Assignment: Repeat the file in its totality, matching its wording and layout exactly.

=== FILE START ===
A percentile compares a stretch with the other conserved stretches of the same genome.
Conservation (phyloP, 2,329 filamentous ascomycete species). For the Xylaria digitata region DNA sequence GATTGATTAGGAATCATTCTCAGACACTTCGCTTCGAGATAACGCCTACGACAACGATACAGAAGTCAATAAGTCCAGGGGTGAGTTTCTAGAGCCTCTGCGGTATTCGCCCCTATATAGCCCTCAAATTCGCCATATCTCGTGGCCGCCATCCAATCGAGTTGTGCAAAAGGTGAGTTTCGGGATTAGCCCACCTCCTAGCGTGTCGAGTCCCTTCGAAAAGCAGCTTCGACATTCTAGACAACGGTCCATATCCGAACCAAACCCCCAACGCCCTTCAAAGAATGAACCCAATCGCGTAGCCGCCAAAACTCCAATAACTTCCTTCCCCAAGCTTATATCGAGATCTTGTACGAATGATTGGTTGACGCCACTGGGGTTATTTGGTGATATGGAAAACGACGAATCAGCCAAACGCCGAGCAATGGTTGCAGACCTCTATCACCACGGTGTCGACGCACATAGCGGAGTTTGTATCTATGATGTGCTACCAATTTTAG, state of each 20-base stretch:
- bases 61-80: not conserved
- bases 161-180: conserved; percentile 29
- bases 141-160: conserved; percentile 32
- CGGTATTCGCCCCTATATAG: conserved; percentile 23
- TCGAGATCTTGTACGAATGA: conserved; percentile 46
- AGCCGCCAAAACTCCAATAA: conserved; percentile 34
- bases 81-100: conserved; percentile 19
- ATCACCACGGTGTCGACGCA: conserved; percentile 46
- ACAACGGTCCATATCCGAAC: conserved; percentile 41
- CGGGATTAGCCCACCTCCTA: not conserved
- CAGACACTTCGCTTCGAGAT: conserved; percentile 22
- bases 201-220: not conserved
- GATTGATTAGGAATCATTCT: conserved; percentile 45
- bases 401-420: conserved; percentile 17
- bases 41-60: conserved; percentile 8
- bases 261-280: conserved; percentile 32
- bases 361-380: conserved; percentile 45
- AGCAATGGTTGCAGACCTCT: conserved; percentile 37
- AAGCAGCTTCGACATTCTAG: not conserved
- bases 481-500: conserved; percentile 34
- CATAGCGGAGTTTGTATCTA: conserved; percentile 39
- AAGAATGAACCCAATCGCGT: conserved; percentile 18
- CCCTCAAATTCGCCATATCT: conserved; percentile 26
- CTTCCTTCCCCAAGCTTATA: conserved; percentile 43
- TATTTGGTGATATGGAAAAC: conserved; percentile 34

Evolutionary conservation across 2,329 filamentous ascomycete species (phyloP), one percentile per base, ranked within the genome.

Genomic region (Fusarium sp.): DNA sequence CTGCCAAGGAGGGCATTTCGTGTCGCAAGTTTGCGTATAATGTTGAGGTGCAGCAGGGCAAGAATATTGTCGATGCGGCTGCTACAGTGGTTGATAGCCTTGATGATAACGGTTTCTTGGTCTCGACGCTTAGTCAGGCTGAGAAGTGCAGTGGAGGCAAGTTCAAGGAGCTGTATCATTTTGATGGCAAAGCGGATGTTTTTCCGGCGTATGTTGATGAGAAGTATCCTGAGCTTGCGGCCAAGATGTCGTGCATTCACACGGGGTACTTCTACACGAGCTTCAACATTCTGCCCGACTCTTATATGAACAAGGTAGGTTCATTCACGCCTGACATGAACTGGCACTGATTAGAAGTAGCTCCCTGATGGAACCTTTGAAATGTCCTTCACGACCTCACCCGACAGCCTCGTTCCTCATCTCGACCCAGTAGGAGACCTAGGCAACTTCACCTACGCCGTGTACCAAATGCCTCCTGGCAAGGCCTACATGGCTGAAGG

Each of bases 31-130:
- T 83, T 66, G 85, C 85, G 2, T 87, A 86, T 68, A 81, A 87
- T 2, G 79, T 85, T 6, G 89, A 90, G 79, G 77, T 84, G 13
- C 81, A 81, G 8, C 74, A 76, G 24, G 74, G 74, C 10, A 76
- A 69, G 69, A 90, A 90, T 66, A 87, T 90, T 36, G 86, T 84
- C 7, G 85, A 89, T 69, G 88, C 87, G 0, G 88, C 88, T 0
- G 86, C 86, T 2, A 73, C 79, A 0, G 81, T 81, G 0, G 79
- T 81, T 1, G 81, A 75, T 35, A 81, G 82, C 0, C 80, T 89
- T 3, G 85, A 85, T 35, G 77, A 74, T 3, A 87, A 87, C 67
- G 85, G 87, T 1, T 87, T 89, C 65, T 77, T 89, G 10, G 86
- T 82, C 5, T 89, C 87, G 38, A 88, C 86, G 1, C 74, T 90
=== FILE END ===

A percentile compares a stretch with the other conserved stretches of the same genome.
Conservation (phyloP, 2,329 filamentous ascomycete species). For the Xylaria digitata region DNA sequence GATTGATTAGGAATCATTCTCAGACACTTCGCTTCGAGATAACGCCTACGACAACGATACAGAAGTCAATAAGTCCAGGGGTGAGTTTCTAGAGCCTCTGCGGTATTCGCCCCTATATAGCCCTCAAATTCGCCATATCTCGTGGCCGCCATCCAATCGAGTTGTGCAAAAGGTGAGTTTCGGGATTAGCCCACCTCCTAGCGTGTCGAGTCCCTTCGAAAAGCAGCTTCGACATTCTAGACAACGGTCCATATCCGAACCAAACCCCCAACGCCCTTCAAAGAATGAACCCAATCGCGTAGCCGCCAAAACTCCAATAACTTCCTTCCCCAAGCTTATATCGAGATCTTGTACGAATGATTGGTTGACGCCACTGGGGTTATTTGGTGATATGGAAAACGACGAATCAGCCAAACGCCGAGCAATGGTTGCAGACCTCTATCACCACGGTGTCGACGCACATAGCGGAGTTTGTATCTATGATGTGCTACCAATTTTAG, state of each 20-base stretch:
- bases 61-80: not conserved
- bases 161-180: conserved; percentile 29
- bases 141-160: conserved; percentile 32
- CGGTATTCGCCCCTATATAG: conserved; percentile 23
- TCGAGATCTTGTACGAATGA: conserved; percentile 46
- AGCCGCCAAAACTCCAATAA: conserved; percentile 34
- bases 81-100: conserved; percentile 19
- ATCACCACGGTGTCGACGCA: conserved; percentile 46
- ACAACGGTCCATATCCGAAC: conserved; percentile 41
- CGGGATTAGCCCACCTCCTA: not conserved
- CAGACACTTCGCTTCGAGAT: conserved; percentile 22
- bases 201-220: not conserved
- GATTGATTAGGAATCATTCT: conserved; percentile 45
- bases 401-420: conserved; percentile 17
- bases 41-60: conserved; percentile 8
- bases 261-280: conserved; percentile 32
- bases 361-380: conserved; percentile 45
- AGCAATGGTTGCAGACCTCT: conserved; percentile 37
- AAGCAGCTTCGACATTCTAG: not conserved
- bases 481-500: conserved; percentile 34
- CATAGCGGAGTTTGTATCTA: conserved; percentile 39
- AAGAATGAACCCAATCGCGT: conserved; percentile 18
- CCCTCAAATTCGCCATATCT: conserved; percentile 26
- CTTCCTTCCCCAAGCTTATA: conserved; percentile 43
- TATTTGGTGATATGGAAAAC: conserved; percentile 34

Evolutionary conservation across 2,329 filamentous ascomycete species (phyloP), one percentile per base, ranked within the genome.

Genomic region (Fusarium sp.): DNA sequence CTGCCAAGGAGGGCATTTCGTGTCGCAAGTTTGCGTATAATGTTGAGGTGCAGCAGGGCAAGAATATTGTCGATGCGGCTGCTACAGTGGTTGATAGCCTTGATGATAACGGTTTCTTGGTCTCGACGCTTAGTCAGGCTGAGAAGTGCAGTGGAGGCAAGTTCAAGGAGCTGTATCATTTTGATGGCAAAGCGGATGTTTTTCCGGCGTATGTTGATGAGAAGTATCCTGAGCTTGCGGCCAAGATGTCGTGCATTCACACGGGGTACTTCTACACGAGCTTCAACATTCTGCCCGACTCTTATATGAACAAGGTAGGTTCATTCACGCCTGACATGAACTGGCACTGATTAGAAGTAGCTCCCTGATGGAACCTTTGAAATGTCCTTCACGACCTCACCCGACAGCCTCGTTCCTCATCTCGACCCAGTAGGAGACCTAGGCAACTTCACCTACGCCGTGTACCAAATGCCTCCTGGCAAGGCCTACATGGCTGAAGG

Each of bases 31-130:
- T 83, T 66, G 85, C 85, G 2, T 87, A 86, T 68, A 81, A 87
- T 2, G 79, T 85, T 6, G 89, A 90, G 79, G 77, T 84, G 13
- C 81, A 81, G 8, C 74, A 76, G 24, G 74, G 74, C 10, A 76
- A 69, G 69, A 90, A 90, T 66, A 87, T 90, T 36, G 86, T 84
- C 7, G 85, A 89, T 69, G 88, C 87, G 0, G 88, C 88, T 0
- G 86, C 86, T 2, A 73, C 79, A 0, G 81, T 81, G 0, G 79
- T 81, T 1, G 81, A 75, T 35, A 81, G 82, C 0, C 80, T 89
- T 3, G 85, A 85, T 35, G 77, A 74, T 3, A 87, A 87, C 67
- G 85, G 87, T 1, T 87, T 89, C 65, T 77, T 89, G 10, G 86
- T 82, C 5, T 89, C 87, G 38, A 88, C 86, G 1, C 74, T 90